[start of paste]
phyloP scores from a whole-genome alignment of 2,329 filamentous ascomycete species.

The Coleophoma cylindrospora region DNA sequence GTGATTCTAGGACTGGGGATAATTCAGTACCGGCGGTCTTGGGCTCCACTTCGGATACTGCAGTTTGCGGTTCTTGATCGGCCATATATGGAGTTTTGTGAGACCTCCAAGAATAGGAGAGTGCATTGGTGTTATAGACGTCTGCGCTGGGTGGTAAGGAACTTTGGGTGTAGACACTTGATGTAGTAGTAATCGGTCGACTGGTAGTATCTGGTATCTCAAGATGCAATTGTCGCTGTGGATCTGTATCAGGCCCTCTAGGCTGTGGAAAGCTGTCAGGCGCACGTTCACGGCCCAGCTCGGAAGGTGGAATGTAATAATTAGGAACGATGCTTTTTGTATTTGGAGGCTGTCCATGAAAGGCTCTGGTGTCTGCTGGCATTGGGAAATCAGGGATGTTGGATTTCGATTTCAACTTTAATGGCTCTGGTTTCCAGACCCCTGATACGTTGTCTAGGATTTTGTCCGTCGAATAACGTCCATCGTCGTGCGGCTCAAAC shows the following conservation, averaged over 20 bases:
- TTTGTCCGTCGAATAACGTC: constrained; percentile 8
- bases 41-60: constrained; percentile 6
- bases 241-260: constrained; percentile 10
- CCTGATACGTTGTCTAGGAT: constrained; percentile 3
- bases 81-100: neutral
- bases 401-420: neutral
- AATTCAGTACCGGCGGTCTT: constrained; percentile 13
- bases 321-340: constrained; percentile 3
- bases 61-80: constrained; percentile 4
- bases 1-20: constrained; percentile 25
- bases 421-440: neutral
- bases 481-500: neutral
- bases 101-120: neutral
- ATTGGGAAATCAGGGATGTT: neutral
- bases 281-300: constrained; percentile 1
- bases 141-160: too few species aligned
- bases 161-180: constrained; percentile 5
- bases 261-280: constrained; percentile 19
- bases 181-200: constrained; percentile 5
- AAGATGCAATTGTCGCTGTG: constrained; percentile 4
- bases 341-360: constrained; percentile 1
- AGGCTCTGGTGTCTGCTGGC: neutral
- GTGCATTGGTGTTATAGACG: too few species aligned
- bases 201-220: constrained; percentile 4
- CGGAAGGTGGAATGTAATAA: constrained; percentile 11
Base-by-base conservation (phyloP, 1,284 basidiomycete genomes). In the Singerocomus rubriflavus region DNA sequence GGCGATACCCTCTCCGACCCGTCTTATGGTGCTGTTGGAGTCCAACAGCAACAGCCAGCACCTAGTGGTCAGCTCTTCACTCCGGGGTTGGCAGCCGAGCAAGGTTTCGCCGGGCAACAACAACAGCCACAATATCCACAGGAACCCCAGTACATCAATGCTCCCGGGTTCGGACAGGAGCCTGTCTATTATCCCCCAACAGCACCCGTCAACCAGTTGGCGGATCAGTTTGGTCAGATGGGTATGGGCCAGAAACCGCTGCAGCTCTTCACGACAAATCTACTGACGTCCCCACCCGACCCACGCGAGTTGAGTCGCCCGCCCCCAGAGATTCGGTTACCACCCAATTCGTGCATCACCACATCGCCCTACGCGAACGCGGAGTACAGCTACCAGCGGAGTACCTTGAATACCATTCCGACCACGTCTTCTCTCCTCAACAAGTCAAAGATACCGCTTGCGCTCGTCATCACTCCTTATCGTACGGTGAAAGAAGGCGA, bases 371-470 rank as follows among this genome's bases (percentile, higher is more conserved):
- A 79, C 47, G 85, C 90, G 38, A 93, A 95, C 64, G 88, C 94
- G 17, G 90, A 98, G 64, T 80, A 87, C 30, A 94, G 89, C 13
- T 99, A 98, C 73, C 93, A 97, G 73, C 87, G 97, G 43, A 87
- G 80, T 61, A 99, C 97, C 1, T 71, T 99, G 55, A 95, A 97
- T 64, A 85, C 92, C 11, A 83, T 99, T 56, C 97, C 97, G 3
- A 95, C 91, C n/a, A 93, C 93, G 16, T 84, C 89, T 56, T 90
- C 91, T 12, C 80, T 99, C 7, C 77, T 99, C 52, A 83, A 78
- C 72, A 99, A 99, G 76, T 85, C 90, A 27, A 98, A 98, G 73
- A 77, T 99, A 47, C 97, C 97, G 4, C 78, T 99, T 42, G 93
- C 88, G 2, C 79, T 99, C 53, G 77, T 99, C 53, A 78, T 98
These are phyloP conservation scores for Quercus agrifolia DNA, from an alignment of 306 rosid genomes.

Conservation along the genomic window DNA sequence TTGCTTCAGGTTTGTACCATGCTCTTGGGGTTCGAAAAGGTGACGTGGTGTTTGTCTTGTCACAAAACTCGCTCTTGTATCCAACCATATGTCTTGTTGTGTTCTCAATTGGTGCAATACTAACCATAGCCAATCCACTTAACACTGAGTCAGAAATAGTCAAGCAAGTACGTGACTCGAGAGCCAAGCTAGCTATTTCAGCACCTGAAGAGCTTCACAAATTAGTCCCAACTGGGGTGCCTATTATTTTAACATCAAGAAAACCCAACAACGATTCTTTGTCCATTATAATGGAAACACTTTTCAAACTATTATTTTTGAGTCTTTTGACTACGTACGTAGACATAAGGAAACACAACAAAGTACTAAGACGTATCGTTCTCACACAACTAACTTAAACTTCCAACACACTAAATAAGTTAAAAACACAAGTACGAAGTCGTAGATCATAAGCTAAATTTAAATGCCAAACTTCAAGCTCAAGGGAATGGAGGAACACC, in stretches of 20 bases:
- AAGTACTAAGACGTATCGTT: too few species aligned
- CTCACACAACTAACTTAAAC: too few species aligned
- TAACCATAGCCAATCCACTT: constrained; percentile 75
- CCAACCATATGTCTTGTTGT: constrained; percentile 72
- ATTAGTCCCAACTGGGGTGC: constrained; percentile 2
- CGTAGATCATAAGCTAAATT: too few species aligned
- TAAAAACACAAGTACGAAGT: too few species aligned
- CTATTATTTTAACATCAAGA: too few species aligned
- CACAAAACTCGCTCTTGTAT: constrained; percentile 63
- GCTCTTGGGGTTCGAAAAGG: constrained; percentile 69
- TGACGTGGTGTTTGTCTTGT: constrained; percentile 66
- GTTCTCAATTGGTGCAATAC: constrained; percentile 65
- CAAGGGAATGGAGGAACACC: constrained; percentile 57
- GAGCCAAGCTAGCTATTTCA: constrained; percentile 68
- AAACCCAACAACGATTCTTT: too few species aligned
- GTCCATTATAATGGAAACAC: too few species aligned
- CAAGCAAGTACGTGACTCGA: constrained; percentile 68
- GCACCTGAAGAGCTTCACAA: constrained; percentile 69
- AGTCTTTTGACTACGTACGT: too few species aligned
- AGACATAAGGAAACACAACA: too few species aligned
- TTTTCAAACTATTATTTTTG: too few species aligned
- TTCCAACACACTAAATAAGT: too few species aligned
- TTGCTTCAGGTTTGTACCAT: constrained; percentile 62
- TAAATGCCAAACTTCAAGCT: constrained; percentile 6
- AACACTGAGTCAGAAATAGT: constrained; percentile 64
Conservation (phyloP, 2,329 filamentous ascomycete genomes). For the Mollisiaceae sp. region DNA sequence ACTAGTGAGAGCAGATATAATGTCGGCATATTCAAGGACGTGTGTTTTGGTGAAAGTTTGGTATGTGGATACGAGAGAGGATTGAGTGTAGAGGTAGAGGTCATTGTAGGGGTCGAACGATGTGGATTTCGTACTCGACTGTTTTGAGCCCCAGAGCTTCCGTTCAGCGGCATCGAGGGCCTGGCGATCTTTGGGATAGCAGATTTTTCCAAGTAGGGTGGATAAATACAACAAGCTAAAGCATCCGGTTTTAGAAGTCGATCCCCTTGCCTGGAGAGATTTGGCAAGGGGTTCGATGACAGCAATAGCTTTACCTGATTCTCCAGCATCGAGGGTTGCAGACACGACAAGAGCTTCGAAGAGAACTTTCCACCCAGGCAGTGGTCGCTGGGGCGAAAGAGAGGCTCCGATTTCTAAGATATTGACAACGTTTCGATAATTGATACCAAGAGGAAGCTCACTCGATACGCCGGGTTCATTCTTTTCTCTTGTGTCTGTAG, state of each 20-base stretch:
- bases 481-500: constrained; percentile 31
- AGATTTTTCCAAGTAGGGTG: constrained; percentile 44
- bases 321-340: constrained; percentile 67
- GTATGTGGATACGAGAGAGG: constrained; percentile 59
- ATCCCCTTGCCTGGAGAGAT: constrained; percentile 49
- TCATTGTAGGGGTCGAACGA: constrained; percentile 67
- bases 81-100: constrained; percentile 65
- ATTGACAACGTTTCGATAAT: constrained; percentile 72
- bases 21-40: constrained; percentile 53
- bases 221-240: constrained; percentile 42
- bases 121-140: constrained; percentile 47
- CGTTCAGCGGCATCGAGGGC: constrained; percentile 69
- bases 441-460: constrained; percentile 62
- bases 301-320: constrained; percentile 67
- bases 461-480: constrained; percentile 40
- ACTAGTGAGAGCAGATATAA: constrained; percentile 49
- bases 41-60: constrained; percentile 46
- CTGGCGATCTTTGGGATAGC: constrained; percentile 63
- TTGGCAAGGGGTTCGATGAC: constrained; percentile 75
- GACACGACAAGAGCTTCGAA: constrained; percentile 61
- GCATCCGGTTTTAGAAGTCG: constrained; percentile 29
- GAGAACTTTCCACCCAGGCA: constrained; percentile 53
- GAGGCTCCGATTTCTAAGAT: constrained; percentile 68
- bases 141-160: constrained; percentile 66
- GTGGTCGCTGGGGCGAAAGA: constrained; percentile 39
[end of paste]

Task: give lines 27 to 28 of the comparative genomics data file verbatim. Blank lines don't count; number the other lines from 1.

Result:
- CGGAAGGTGGAATGTAATAA: constrained; percentile 11
Base-by-base conservation (phyloP, 1,284 basidiomycete genomes). In the Singerocomus rubriflavus region DNA sequence GGCGATACCCTCTCCGACCCGTCTTATGGTGCTGTTGGAGTCCAACAGCAACAGCCAGCACCTAGTGGTCAGCTCTTCACTCCGGGGTTGGCAGCCGAGCAAGGTTTCGCCGGGCAACAACAACAGCCACAATATCCACAGGAACCCCAGTACATCAATGCTCCCGGGTTCGGACAGGAGCCTGTCTATTATCCCCCAACAGCACCCGTCAACCAGTTGGCGGATCAGTTTGGTCAGATGGGTATGGGCCAGAAACCGCTGCAGCTCTTCACGACAAATCTACTGACGTCCCCACCCGACCCACGCGAGTTGAGTCGCCCGCCCCCAGAGATTCGGTTACCACCCAATTCGTGCATCACCACATCGCCCTACGCGAACGCGGAGTACAGCTACCAGCGGAGTACCTTGAATACCATTCCGACCACGTCTTCTCTCCTCAACAAGTCAAAGATACCGCTTGCGCTCGTCATCACTCCTTATCGTACGGTGAAAGAAGGCGA, bases 371-470 rank as follows among this genome's bases (percentile, higher is more conserved):